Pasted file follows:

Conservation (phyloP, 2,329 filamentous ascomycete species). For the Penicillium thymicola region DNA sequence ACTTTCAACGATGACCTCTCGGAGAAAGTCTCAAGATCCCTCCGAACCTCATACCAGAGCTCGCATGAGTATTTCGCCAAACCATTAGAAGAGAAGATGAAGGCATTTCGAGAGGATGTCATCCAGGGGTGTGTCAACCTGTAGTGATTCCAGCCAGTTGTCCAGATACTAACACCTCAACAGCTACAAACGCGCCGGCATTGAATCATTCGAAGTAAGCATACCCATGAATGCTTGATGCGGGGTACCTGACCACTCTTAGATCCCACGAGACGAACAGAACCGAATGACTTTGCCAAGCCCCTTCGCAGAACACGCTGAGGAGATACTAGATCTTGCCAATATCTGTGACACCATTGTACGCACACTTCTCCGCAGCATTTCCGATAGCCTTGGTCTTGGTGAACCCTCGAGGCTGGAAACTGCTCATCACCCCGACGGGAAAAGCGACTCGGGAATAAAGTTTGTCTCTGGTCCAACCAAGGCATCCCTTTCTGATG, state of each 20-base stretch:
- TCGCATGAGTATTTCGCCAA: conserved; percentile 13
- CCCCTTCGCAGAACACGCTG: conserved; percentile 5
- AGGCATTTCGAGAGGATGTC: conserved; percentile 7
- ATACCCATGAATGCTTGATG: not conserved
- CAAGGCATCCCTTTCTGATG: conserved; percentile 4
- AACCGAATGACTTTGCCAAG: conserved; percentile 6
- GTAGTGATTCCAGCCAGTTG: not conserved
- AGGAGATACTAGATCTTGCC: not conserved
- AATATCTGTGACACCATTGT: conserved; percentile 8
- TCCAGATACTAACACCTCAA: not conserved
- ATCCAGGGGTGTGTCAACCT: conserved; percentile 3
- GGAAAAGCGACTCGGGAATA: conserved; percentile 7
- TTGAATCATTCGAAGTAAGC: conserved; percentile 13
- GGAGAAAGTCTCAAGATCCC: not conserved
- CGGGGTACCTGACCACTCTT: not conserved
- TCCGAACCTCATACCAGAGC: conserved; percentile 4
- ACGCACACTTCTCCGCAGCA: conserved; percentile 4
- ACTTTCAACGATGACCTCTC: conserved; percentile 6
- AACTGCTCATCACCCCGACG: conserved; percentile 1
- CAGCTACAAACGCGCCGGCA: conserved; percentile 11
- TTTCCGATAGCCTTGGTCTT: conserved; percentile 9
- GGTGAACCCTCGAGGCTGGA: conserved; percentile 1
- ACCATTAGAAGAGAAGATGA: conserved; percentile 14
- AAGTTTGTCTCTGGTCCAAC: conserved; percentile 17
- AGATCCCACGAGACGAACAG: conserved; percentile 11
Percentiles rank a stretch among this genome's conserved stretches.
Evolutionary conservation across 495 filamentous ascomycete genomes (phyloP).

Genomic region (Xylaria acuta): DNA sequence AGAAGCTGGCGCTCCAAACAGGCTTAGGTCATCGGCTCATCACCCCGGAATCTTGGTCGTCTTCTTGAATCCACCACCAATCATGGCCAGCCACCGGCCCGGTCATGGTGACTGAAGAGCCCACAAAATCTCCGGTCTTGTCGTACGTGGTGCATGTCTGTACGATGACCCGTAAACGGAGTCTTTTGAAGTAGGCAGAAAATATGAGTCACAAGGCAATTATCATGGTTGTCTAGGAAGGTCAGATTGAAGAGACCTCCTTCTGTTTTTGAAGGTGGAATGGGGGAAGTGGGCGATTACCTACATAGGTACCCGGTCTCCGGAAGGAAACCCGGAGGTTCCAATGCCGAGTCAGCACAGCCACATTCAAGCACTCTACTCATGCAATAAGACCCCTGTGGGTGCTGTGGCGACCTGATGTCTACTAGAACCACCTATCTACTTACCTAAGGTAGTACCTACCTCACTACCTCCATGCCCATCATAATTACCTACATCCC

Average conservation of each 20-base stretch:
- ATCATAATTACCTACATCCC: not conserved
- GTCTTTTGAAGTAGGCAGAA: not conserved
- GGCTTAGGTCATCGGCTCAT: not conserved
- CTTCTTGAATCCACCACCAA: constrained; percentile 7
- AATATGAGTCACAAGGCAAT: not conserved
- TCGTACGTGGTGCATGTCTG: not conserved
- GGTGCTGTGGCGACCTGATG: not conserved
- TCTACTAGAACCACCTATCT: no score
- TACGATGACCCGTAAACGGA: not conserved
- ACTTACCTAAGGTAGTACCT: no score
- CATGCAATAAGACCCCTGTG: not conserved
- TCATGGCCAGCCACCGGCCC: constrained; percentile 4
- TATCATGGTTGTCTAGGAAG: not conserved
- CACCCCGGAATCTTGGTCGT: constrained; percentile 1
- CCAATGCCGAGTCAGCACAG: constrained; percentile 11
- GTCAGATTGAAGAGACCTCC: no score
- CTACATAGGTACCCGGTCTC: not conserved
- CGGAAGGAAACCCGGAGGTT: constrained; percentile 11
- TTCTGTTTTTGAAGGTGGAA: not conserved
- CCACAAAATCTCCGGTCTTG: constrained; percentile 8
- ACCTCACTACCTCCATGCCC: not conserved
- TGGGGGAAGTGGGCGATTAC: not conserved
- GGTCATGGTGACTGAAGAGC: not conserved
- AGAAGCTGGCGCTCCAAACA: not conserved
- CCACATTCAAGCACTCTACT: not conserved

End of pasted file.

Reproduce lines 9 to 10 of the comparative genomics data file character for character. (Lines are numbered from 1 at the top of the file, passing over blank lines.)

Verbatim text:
- AGGAGATACTAGATCTTGCC: not conserved
- AATATCTGTGACACCATTGT: conserved; percentile 8